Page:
The Ugly Bug Contest
Take a bug net and a lidded jar with you on your next nature walk and encourage the kids to try to find as many ugly bugs as they can. When you're done with the walk you can look at the bugs under a magnifying glass and vote on which bug is the ugliest.
Doing a backyard exploration at night is eye-opening for kids. Tape red tissue paper over the front of your flashlights, and head for the bushes. The red tissue paper will help prevent spooking nocturnal creatures. Have the kids check around rocks and logs and look up into the trees while keeping track of all that they find and hear. Kids also love doing constellation hunts at night with a constellation calendar chart.
Follow the Leader
A great way to teach bike safety and hand signals is by playing follow the leader on your bikes. Have the kids follow you and copy every hand motion and maneuver that you perform.
Surveying a Lake
A lake survey can easily be performed with several clean, lidded jars and a microscope. Take water samples from several different areas of a lake, placing each sample in its own jar. Attempt to get samples from areas of the lake that differ from each other, such as a sandy bottom, a weedy bottom, an inlet, a backwater and away from shore. Take the samples home, and look at a drop from each under a microscope, comparing what you see in the different samples.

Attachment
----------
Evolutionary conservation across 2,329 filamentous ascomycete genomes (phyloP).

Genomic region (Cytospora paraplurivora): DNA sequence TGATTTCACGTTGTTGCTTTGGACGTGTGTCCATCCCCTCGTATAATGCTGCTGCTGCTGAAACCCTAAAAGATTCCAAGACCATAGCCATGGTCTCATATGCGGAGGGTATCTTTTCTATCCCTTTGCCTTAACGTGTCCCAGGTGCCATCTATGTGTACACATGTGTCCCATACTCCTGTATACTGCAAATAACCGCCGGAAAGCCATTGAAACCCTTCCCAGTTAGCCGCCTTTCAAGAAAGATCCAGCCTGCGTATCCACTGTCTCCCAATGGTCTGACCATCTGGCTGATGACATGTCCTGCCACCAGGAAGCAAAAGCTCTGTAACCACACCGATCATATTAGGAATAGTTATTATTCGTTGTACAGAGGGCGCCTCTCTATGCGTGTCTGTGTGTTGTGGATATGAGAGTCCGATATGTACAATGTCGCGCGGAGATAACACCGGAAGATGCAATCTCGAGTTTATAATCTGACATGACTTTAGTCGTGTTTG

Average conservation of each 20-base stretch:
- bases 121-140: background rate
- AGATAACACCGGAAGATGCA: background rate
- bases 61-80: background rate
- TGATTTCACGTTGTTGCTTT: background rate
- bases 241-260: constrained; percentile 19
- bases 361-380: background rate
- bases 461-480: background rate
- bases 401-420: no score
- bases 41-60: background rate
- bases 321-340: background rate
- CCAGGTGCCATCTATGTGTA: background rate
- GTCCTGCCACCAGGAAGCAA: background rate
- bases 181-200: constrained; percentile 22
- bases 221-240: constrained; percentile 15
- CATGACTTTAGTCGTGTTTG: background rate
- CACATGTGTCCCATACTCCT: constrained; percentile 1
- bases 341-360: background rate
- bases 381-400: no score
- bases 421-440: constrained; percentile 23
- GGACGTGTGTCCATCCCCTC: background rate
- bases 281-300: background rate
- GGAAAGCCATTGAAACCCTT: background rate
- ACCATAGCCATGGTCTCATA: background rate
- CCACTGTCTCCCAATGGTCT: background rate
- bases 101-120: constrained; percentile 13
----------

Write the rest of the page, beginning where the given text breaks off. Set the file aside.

The Fox and the Hound Game
During the fall, rake interconnecting paths through the leaves on your yard. Assign one person to be the hound and everyone else to be the foxes. The hound chases the foxes, attempting to tag them. Everyone has to stay on the paths. If the hound tags a fox, the fox then becomes a hound as well. This continues until there is only one fox left. During the winter, stamp out paths in the snow.
Help a child make an ice or snow sculpture. Ice and snow blocks can easily be made and then turned into works of art. A soup spoon, spatula and knife are all the tools you need. A bucket of hot water to heat your tools is also helpful. Little odds and ends like buttons, scarves, hats, pine cones, orange peels, carrot sticks and food coloring allow you to be even more creative.
Article Written By Isaac Billings
Residing in northern Michigan, Isaac Billings began writing in 2009, with articles appearing on eHow, Trails and Run.com. A wilderness EMT-paramedic and wilderness instructor, Billings enjoys writing about the outdoors, running, health and nutrition. He holds an Associates of Applied Science in emergency medicine from North Central Michigan College.